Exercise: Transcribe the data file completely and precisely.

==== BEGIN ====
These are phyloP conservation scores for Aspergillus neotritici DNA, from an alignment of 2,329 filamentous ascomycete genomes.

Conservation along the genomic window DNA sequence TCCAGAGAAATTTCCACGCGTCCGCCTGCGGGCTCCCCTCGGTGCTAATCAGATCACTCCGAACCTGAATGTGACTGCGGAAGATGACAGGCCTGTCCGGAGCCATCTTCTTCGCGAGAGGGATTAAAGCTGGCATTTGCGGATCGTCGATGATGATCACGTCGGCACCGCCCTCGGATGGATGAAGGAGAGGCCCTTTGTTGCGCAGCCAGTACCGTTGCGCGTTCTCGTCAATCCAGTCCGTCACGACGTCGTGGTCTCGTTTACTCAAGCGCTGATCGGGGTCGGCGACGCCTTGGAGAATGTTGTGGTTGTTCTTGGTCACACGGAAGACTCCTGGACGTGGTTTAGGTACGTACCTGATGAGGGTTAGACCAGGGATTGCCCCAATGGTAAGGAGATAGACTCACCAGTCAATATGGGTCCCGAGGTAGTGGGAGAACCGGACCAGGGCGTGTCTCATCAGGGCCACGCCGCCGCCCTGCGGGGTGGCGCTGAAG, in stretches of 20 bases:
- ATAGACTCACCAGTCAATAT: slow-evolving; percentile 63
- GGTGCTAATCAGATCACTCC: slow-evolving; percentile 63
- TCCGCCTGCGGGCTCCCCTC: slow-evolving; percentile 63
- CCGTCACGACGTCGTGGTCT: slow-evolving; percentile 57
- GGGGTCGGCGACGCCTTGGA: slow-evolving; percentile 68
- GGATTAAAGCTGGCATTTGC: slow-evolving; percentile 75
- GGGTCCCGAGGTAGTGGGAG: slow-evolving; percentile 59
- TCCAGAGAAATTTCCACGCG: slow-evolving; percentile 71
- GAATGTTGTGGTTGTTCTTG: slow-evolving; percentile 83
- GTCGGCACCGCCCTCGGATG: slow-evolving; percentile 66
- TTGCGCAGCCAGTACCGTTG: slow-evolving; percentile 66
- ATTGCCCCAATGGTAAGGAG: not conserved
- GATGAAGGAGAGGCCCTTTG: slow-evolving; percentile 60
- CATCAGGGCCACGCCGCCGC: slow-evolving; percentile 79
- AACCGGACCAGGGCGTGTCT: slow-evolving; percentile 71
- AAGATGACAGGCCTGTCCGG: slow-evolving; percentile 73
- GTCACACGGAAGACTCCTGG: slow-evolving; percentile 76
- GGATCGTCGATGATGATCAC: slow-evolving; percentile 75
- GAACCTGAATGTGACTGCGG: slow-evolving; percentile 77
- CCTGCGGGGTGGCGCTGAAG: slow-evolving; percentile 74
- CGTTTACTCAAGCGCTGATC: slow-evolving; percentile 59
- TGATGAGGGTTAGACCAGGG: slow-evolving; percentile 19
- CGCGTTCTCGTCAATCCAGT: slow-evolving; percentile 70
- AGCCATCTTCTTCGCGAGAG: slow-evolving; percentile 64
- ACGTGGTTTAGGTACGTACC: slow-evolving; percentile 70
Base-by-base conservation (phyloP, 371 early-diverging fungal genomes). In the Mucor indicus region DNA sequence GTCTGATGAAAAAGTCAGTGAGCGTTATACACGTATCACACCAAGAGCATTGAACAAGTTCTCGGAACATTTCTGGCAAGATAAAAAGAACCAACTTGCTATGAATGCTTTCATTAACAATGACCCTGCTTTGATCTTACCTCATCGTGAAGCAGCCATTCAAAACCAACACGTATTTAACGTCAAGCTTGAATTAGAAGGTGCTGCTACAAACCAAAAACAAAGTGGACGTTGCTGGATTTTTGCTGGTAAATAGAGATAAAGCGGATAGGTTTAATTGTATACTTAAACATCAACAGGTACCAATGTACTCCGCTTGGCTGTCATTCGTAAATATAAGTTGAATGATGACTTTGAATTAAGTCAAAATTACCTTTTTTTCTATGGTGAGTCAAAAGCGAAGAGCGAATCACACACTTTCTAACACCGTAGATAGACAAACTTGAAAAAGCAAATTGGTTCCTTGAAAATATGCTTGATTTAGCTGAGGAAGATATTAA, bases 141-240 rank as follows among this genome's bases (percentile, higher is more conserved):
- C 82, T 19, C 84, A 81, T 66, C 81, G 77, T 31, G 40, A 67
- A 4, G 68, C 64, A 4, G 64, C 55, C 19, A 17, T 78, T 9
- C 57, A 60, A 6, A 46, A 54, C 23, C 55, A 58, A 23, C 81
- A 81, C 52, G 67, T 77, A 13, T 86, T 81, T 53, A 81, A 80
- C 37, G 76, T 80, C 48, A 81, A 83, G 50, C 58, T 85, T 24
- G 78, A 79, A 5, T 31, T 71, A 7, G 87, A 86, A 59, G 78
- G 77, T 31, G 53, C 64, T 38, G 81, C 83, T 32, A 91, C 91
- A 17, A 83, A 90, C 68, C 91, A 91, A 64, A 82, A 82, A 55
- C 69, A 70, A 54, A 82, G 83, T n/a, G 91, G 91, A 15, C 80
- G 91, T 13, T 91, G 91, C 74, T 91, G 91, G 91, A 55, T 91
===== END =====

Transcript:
These are phyloP conservation scores for Aspergillus neotritici DNA, from an alignment of 2,329 filamentous ascomycete genomes.

Conservation along the genomic window DNA sequence TCCAGAGAAATTTCCACGCGTCCGCCTGCGGGCTCCCCTCGGTGCTAATCAGATCACTCCGAACCTGAATGTGACTGCGGAAGATGACAGGCCTGTCCGGAGCCATCTTCTTCGCGAGAGGGATTAAAGCTGGCATTTGCGGATCGTCGATGATGATCACGTCGGCACCGCCCTCGGATGGATGAAGGAGAGGCCCTTTGTTGCGCAGCCAGTACCGTTGCGCGTTCTCGTCAATCCAGTCCGTCACGACGTCGTGGTCTCGTTTACTCAAGCGCTGATCGGGGTCGGCGACGCCTTGGAGAATGTTGTGGTTGTTCTTGGTCACACGGAAGACTCCTGGACGTGGTTTAGGTACGTACCTGATGAGGGTTAGACCAGGGATTGCCCCAATGGTAAGGAGATAGACTCACCAGTCAATATGGGTCCCGAGGTAGTGGGAGAACCGGACCAGGGCGTGTCTCATCAGGGCCACGCCGCCGCCCTGCGGGGTGGCGCTGAAG, in stretches of 20 bases:
- ATAGACTCACCAGTCAATAT: slow-evolving; percentile 63
- GGTGCTAATCAGATCACTCC: slow-evolving; percentile 63
- TCCGCCTGCGGGCTCCCCTC: slow-evolving; percentile 63
- CCGTCACGACGTCGTGGTCT: slow-evolving; percentile 57
- GGGGTCGGCGACGCCTTGGA: slow-evolving; percentile 68
- GGATTAAAGCTGGCATTTGC: slow-evolving; percentile 75
- GGGTCCCGAGGTAGTGGGAG: slow-evolving; percentile 59
- TCCAGAGAAATTTCCACGCG: slow-evolving; percentile 71
- GAATGTTGTGGTTGTTCTTG: slow-evolving; percentile 83
- GTCGGCACCGCCCTCGGATG: slow-evolving; percentile 66
- TTGCGCAGCCAGTACCGTTG: slow-evolving; percentile 66
- ATTGCCCCAATGGTAAGGAG: not conserved
- GATGAAGGAGAGGCCCTTTG: slow-evolving; percentile 60
- CATCAGGGCCACGCCGCCGC: slow-evolving; percentile 79
- AACCGGACCAGGGCGTGTCT: slow-evolving; percentile 71
- AAGATGACAGGCCTGTCCGG: slow-evolving; percentile 73
- GTCACACGGAAGACTCCTGG: slow-evolving; percentile 76
- GGATCGTCGATGATGATCAC: slow-evolving; percentile 75
- GAACCTGAATGTGACTGCGG: slow-evolving; percentile 77
- CCTGCGGGGTGGCGCTGAAG: slow-evolving; percentile 74
- CGTTTACTCAAGCGCTGATC: slow-evolving; percentile 59
- TGATGAGGGTTAGACCAGGG: slow-evolving; percentile 19
- CGCGTTCTCGTCAATCCAGT: slow-evolving; percentile 70
- AGCCATCTTCTTCGCGAGAG: slow-evolving; percentile 64
- ACGTGGTTTAGGTACGTACC: slow-evolving; percentile 70
Base-by-base conservation (phyloP, 371 early-diverging fungal genomes). In the Mucor indicus region DNA sequence GTCTGATGAAAAAGTCAGTGAGCGTTATACACGTATCACACCAAGAGCATTGAACAAGTTCTCGGAACATTTCTGGCAAGATAAAAAGAACCAACTTGCTATGAATGCTTTCATTAACAATGACCCTGCTTTGATCTTACCTCATCGTGAAGCAGCCATTCAAAACCAACACGTATTTAACGTCAAGCTTGAATTAGAAGGTGCTGCTACAAACCAAAAACAAAGTGGACGTTGCTGGATTTTTGCTGGTAAATAGAGATAAAGCGGATAGGTTTAATTGTATACTTAAACATCAACAGGTACCAATGTACTCCGCTTGGCTGTCATTCGTAAATATAAGTTGAATGATGACTTTGAATTAAGTCAAAATTACCTTTTTTTCTATGGTGAGTCAAAAGCGAAGAGCGAATCACACACTTTCTAACACCGTAGATAGACAAACTTGAAAAAGCAAATTGGTTCCTTGAAAATATGCTTGATTTAGCTGAGGAAGATATTAA, bases 141-240 rank as follows among this genome's bases (percentile, higher is more conserved):
- C 82, T 19, C 84, A 81, T 66, C 81, G 77, T 31, G 40, A 67
- A 4, G 68, C 64, A 4, G 64, C 55, C 19, A 17, T 78, T 9
- C 57, A 60, A 6, A 46, A 54, C 23, C 55, A 58, A 23, C 81
- A 81, C 52, G 67, T 77, A 13, T 86, T 81, T 53, A 81, A 80
- C 37, G 76, T 80, C 48, A 81, A 83, G 50, C 58, T 85, T 24
- G 78, A 79, A 5, T 31, T 71, A 7, G 87, A 86, A 59, G 78
- G 77, T 31, G 53, C 64, T 38, G 81, C 83, T 32, A 91, C 91
- A 17, A 83, A 90, C 68, C 91, A 91, A 64, A 82, A 82, A 55
- C 69, A 70, A 54, A 82, G 83, T n/a, G 91, G 91, A 15, C 80
- G 91, T 13, T 91, G 91, C 74, T 91, G 91, G 91, A 55, T 91